Kyasanur Forest disease: a Viral Hemorrhagic Fever that has been known in India for the Last 60 Years

Kyasanur Forest disease: a Viral Hemorrhagic Fever that has been known in India for the Last 60 Years
Kyasanur Forest disease: a Viral Hemorrhagic Fever that has been known in India for the Last 60 Years

There’s a sickness called Kyasanur Forest Disease (KFD) spreading in Karnataka. It’s a fever you get from ticks, and it’s making people sick. As of February 3rd this year, there have been two deaths and 53 confirmed cases in Uttara Kannada, Chikkamagaluru, and Shivamogga districts.

Kyasanur Forest Disease (KFD) is a viral hemorrhagic fever that has been known in India for the last 60 years. It’s also known as monkey fever because monkeys can also get infected.

This sickness has been coming back every four to five years since 1957 when it was first found in the Kyasanur Forest in Shivamogga District. According to officials, after the outbreak in 2019, this year is seeing a lot of cases again.

KFD happens more during the rainy season, from November to May when ticks are active. Ticks are small bugs that can give you the sickness. They live in the forests of Shivamogga, Chikkamagaluru, Uttara Kannada, Dakshina Kannada, and Udupi.

The disease spreads through ticks that bite animals and people. It’s been mostly in Karnataka for a long time, but since 2013, there have been cases in other nearby states like Tamil Nadu, Kerala, Goa, and Maharashtra.

People who live near forests or go into forests for work or fun are more likely to get sick. The disease isn’t passed from person to person.

KJ Harshavardhan, deputy chief medical officer of the Virus Diagnostics Laboratory (VDL) in Shivamogga, concurred that 2024 is the peak year after a gap period and the state is witnessing a surge at present.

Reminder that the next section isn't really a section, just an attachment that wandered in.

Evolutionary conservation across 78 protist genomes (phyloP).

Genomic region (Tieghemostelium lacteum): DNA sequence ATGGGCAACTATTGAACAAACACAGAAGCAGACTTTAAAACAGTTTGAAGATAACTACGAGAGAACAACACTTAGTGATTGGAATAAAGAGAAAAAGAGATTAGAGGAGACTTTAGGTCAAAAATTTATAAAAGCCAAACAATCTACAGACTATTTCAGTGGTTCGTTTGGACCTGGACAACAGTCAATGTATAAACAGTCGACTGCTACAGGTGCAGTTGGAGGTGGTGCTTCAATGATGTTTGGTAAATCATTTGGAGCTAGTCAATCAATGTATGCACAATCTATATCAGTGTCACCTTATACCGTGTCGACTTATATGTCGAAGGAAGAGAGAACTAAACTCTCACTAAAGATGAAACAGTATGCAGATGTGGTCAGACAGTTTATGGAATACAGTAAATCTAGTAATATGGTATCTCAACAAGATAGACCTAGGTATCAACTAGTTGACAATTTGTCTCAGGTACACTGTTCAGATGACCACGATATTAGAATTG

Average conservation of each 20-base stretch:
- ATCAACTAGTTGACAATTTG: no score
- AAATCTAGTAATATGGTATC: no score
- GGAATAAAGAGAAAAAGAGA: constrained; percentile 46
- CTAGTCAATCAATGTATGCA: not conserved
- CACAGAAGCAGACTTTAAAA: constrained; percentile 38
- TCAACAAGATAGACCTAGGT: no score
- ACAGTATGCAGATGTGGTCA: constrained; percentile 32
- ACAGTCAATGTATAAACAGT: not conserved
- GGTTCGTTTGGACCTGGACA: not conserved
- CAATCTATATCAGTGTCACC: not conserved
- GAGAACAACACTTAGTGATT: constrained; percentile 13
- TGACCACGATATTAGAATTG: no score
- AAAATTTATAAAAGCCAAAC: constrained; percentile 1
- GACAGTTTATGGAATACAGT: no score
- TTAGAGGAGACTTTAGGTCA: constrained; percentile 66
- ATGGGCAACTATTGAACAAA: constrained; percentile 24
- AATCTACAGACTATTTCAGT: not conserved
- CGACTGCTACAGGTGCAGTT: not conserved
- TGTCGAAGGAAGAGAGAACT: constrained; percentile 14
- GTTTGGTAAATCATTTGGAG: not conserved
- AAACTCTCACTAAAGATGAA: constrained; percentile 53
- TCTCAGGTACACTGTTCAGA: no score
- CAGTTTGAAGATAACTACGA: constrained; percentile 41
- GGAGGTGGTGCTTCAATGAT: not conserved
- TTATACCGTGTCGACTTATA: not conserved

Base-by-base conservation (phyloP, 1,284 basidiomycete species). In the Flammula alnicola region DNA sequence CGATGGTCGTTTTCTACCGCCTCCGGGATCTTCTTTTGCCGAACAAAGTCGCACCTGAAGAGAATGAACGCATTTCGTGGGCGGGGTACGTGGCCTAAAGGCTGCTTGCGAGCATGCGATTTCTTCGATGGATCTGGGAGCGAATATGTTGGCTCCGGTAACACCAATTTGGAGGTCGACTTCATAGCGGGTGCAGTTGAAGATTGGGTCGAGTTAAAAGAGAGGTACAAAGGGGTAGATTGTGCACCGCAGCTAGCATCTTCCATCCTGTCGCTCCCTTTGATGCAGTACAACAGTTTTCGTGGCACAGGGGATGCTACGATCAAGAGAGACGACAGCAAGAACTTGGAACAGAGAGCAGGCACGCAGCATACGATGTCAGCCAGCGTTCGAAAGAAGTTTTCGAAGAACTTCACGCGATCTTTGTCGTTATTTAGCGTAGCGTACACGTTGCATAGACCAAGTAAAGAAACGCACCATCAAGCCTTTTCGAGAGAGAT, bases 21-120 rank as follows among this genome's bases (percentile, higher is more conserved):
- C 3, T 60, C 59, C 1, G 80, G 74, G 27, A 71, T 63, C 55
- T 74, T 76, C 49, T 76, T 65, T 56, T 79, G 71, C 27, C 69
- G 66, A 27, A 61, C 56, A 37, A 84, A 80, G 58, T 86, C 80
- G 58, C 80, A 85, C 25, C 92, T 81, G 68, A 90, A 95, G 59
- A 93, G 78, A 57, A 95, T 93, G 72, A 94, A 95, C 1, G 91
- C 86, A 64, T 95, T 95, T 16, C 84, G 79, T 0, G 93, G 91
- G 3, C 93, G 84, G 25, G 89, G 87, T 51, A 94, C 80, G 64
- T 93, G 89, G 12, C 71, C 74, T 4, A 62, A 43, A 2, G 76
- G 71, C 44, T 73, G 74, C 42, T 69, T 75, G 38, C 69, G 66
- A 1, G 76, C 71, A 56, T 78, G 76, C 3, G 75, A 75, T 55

When someone gets sick, doctors do tests to confirm KFD. There’s no specific medicine for it, but doctors can help with the symptoms like fever and weakness. Most people recover, but it can be deadly in some cases.

Symptoms of the disease include high-grade fever, headache, myalgia, extreme weakness, nausea, vomiting, diarrhea, muscle pain, and occasional neurological hemorrhagic manifestations.

There is no specific antiviral medicine available. The treatment is symptomatic and supportive like keeping hydrated and managing blood pressure and heart rate.

While most people recover without complications, KFD has a 2-10 percent mortality rate. In about 20 percent of the patients, the disease occurs in two phases.

The fever returns in 1–2 weeks, causing severe hemorrhagic or neurological symptoms in the next phase lasting about 12-14 days, according to a 2018 study titled Clinical & epidemiological significance of Kyasanur forest disease led by the National Institute of Virology, Bengaluru.

There was a vaccine for KFD, but it wasn’t very effective, so it’s not being used anymore. They’re working on a new one, though, which might help reduce how many people get sick.

To keep track of the disease, officials are always watching the forests and areas where people might get bitten by ticks. They’re also worried about deforestation because it can make the disease spread more. People who work in the forest, like harvesting nuts, are more at risk.

So, it’s important for people to be careful when they go into the forest and for doctors to keep an eye out for anyone who might have KFD.

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